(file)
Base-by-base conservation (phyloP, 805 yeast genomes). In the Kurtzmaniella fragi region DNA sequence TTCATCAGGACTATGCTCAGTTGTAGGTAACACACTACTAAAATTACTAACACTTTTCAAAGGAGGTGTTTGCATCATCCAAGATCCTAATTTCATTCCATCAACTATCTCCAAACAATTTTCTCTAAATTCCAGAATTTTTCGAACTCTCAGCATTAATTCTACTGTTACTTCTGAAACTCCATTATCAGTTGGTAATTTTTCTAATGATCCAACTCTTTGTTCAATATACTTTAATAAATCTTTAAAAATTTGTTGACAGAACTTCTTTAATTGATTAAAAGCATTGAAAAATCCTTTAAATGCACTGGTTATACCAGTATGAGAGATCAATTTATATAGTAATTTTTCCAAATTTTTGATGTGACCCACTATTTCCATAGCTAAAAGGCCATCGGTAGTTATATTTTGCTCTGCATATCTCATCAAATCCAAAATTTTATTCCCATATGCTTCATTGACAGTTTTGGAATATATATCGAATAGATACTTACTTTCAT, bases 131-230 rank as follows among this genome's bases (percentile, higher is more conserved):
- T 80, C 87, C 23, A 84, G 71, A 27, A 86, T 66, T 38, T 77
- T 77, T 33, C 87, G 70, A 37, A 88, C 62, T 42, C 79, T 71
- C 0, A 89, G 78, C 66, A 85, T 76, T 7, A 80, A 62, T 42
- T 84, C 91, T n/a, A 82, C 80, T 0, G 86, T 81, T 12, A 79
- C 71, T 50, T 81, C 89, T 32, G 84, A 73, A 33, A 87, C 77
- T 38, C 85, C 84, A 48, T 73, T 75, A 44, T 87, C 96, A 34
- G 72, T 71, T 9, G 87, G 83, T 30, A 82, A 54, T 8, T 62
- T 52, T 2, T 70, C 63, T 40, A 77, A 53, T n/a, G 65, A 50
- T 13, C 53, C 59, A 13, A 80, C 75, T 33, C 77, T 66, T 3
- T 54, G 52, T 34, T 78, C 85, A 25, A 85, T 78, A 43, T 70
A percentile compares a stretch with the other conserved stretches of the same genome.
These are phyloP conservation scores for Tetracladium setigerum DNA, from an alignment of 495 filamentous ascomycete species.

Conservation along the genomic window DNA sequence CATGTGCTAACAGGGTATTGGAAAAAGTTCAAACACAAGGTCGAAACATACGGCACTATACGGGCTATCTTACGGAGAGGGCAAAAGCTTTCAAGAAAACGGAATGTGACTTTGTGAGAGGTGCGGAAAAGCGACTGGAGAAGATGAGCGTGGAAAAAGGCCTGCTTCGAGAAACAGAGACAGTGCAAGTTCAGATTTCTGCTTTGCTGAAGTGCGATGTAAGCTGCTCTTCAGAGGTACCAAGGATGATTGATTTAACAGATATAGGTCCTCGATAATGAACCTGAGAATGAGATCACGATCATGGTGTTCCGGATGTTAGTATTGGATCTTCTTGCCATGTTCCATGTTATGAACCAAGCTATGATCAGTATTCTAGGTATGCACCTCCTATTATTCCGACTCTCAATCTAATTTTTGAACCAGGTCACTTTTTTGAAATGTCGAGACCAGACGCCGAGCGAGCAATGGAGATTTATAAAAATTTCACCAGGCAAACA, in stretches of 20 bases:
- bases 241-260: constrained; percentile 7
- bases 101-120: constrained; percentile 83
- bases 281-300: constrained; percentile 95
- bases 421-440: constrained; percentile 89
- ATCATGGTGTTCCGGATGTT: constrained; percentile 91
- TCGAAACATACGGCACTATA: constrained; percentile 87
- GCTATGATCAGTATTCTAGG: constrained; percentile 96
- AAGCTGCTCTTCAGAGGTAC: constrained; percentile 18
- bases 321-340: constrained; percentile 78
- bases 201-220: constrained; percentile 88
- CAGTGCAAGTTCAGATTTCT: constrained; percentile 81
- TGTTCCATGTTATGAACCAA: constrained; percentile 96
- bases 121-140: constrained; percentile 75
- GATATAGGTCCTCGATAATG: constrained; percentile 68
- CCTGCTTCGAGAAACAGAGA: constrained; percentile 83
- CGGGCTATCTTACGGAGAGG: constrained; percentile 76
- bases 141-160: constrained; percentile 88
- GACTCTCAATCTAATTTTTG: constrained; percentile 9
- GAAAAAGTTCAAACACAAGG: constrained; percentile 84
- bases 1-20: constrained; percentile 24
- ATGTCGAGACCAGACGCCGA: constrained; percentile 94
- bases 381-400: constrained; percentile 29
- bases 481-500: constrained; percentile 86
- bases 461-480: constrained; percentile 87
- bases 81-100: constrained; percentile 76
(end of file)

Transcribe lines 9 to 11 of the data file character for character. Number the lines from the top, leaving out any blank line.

- T 52, T 2, T 70, C 63, T 40, A 77, A 53, T n/a, G 65, A 50
- T 13, C 53, C 59, A 13, A 80, C 75, T 33, C 77, T 66, T 3
- T 54, G 52, T 34, T 78, C 85, A 25, A 85, T 78, A 43, T 70